Alzheimer’s disease is a truly terrifying condition, one that is difficult to detect early and increasingly difficult to treat over time. It's incurable, and there is no single test that can currently give an accurate diagnosis; the ability to identify the condition early would greatly assist physicians in learning how the disease begins and progresses. A new study published in Science hopes to do just that, by looking at the brain’s navigation network.
Although it is not known when the process that causes the characteristic brain cell degeneration, or neurological atrophy, to begin, we know its effects all too well: aggressiveness, paranoia, hallucinations, delusions, problems with linguistic reasoning, hampered mobility, and both short- and long-term memory lapses.
This neurological atrophy reduces the effectiveness of healthy nerve cells (neurons), gradually destroying them over time. In particular, the area associated with processing thoughts – the grey matter – and the region of the brain responsible for memory – the hippocampus – are severely affected.
Last year, the Nobel Prize in Medicine or Physiology was awarded to the researchers who discovered a new component of the brain responsible for navigation: these “grid cells” create mental maps that allow us to navigate through space without any visual clues. The neurons that make up this grid network are located in a triangular pattern within a region of the brain responsible for memory and navigation, the entorhinal cortex. Those who suffer from progressive atrophy of Alzheimer’s are also at a higher risk at having this cortex damaged.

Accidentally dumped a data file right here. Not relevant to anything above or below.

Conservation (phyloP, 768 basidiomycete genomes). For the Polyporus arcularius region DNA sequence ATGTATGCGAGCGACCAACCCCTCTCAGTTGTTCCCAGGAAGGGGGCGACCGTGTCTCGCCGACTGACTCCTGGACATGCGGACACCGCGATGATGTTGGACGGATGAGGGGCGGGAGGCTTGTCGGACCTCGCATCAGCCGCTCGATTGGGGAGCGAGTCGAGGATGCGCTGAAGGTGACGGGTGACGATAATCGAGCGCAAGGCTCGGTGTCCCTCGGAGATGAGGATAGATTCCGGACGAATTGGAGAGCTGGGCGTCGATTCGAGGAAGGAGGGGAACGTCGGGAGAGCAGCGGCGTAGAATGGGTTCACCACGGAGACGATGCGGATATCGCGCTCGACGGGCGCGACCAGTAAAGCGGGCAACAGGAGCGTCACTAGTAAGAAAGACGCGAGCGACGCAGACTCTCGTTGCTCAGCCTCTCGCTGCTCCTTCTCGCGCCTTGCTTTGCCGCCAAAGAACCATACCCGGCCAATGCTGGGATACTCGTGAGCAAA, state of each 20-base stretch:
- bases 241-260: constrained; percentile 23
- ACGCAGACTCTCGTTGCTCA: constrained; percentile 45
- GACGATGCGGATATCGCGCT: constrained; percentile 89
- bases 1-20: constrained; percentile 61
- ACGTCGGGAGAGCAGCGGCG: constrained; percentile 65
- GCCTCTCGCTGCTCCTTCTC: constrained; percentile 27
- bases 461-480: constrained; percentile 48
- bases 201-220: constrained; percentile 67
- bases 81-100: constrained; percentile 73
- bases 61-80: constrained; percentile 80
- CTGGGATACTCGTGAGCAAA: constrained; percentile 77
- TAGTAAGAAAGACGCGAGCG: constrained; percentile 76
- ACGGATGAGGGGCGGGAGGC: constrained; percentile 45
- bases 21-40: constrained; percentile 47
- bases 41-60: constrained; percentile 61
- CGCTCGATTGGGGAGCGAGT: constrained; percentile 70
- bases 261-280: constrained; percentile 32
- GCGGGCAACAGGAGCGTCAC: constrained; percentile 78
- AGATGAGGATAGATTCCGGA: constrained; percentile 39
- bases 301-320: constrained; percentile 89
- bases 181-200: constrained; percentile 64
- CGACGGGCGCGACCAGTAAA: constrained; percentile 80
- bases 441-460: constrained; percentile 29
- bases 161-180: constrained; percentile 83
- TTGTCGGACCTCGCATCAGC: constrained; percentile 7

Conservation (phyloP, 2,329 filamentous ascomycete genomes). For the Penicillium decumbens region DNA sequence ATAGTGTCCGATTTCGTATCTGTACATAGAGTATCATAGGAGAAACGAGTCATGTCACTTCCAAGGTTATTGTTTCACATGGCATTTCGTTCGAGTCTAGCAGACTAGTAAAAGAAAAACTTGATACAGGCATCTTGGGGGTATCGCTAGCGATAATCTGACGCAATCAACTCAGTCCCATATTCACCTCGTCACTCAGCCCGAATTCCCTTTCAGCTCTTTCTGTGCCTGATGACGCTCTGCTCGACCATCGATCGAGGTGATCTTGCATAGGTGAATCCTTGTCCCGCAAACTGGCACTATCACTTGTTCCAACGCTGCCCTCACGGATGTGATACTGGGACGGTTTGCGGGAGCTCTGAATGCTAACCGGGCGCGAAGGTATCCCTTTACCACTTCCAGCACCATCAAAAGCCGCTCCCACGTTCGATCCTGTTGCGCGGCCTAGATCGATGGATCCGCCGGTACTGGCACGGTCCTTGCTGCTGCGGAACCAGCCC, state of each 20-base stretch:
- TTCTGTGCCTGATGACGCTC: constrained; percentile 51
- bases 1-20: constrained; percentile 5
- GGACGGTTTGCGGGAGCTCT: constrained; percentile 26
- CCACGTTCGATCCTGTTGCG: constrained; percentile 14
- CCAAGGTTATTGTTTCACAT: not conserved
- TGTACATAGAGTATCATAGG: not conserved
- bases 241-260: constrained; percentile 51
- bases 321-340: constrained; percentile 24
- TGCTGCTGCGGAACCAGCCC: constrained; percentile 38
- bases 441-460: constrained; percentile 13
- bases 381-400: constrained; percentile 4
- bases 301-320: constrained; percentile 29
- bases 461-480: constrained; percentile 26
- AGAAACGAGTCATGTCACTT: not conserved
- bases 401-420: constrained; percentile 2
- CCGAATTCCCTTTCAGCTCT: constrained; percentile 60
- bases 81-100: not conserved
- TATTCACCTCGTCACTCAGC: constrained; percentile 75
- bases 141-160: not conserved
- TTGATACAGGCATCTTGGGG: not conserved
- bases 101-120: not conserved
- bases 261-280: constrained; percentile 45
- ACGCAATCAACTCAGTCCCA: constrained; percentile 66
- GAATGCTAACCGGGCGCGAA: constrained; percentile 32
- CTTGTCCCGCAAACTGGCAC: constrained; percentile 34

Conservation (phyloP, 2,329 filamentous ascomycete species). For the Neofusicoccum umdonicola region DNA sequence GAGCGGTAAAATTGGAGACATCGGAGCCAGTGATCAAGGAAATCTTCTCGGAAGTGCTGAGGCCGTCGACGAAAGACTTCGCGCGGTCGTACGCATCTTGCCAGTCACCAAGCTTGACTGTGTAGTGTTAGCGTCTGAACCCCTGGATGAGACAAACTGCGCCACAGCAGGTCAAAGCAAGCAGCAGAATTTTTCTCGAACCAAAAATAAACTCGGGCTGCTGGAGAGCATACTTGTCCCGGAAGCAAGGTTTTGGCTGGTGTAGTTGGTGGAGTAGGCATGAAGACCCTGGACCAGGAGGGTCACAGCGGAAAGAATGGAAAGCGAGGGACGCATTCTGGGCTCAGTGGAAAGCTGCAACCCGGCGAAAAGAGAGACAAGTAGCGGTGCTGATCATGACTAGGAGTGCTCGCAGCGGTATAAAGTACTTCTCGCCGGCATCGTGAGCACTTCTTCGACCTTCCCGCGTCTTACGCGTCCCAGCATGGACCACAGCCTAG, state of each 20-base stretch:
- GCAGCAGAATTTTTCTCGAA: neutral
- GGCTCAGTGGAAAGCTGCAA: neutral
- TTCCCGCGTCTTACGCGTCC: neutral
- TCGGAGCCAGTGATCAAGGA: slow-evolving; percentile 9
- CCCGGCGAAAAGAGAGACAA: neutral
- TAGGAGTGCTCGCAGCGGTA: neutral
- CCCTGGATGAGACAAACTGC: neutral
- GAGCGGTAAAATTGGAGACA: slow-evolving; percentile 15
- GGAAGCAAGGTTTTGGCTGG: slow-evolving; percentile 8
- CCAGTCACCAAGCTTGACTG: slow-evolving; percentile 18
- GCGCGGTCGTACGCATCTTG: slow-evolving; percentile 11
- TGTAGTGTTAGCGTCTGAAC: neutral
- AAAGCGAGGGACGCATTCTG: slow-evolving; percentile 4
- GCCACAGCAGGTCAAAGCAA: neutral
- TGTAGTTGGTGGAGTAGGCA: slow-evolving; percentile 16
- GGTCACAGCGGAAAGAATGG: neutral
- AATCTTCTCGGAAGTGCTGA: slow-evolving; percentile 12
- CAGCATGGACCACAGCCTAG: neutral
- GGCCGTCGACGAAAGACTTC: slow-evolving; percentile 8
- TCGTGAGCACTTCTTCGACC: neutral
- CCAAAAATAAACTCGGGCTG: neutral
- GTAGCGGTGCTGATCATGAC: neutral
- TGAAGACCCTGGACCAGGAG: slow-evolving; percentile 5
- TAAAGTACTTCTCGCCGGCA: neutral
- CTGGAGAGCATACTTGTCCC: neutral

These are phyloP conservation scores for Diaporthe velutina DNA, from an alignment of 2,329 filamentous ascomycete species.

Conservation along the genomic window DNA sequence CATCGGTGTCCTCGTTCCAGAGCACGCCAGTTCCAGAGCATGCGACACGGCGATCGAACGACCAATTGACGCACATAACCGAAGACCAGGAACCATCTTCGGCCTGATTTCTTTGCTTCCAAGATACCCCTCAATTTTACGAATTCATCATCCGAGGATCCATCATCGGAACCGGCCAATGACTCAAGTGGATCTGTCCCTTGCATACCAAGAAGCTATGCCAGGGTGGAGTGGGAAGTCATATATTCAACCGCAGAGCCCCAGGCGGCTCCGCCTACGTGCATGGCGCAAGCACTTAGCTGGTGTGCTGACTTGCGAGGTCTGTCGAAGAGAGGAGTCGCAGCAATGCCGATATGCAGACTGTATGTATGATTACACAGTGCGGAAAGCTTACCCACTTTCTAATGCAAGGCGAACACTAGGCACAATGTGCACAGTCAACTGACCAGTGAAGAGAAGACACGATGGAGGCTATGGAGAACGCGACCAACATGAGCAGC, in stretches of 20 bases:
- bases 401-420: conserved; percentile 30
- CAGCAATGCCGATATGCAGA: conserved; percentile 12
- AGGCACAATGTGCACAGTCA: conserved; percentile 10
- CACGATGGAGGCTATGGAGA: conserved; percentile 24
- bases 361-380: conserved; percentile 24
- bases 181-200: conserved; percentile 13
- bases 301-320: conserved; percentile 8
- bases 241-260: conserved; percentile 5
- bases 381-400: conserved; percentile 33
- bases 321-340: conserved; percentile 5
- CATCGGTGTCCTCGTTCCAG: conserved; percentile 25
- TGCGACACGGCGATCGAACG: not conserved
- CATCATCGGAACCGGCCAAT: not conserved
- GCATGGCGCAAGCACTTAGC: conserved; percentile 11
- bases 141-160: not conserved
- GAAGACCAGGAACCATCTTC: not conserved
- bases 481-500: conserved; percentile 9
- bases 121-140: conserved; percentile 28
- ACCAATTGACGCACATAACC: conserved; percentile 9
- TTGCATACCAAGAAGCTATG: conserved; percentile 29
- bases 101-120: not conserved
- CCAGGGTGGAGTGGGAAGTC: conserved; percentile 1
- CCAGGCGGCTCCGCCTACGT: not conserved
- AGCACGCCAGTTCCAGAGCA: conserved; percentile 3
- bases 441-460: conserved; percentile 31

The researchers came up with a hypothesis based on this information: they thought that Alzheimer’s patients’ difficulty in navigating the world around them is a result of the damage to the grid cells in this cortex.
To test this, a selection of people aged 18 to 30 – one group possessing the genetic marker for Alzheimer’s, and one group who did not (the control group) – were asked to navigate a virtual maze while hooked up to an fMRI scanner that monitors brain activity by tracking blood flow. None of the subjects had symptoms of Alzheimer’s. The virtual space contained mountains, grassland and various objects; the subjects were asked to move and collect these objects around the environment in various ways.
Indeed, those with the gene marker displayed far less activity in their neurological “grid network.” This group, compared to the control group, kept to the edges of the virtual world, perhaps finding it more difficult to navigate without visual markers in the middle of the flat grassy area. However, both groups completed the tasks just as well as each other, indicating that those with perhaps less grid cell activity used other parts of their brain to help them.
Either way, this test could be used as a method of early detection of Alzheimer’s, identifying symptoms in patients potentially many decades before the disease begins in earnest.